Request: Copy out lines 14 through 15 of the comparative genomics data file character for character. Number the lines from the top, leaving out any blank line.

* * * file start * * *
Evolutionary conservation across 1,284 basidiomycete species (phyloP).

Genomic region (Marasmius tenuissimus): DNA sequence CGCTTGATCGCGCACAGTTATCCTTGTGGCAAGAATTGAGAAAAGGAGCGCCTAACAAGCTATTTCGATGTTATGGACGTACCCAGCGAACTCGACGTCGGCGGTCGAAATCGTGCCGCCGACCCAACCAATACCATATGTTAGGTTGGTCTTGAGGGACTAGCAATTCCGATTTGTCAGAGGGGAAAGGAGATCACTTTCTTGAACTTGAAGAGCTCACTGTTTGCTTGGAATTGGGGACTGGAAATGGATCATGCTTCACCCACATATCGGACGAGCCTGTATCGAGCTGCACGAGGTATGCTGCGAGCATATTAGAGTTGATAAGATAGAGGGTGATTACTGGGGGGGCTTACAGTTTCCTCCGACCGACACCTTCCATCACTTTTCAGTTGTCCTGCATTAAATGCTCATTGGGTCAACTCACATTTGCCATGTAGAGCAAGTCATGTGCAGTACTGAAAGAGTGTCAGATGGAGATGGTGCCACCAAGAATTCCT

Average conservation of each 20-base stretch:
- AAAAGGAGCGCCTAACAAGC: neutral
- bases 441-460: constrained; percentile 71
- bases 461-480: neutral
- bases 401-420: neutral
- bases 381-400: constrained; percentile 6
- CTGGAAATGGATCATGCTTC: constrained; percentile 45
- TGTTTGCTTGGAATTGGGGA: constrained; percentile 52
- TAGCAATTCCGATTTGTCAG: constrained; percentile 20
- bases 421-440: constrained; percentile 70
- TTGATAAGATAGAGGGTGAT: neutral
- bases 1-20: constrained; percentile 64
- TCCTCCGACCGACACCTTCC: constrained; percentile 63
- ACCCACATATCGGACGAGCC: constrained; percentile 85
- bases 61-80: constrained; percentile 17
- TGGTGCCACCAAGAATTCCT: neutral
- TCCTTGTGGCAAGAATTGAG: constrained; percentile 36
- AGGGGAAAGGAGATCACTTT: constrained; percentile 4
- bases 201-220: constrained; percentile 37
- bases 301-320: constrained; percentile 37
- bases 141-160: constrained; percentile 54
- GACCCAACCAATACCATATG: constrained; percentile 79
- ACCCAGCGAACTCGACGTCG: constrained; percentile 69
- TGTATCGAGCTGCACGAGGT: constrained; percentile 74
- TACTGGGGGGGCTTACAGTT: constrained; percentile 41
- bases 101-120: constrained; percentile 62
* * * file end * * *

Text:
- bases 1-20: constrained; percentile 64
- TCCTCCGACCGACACCTTCC: constrained; percentile 63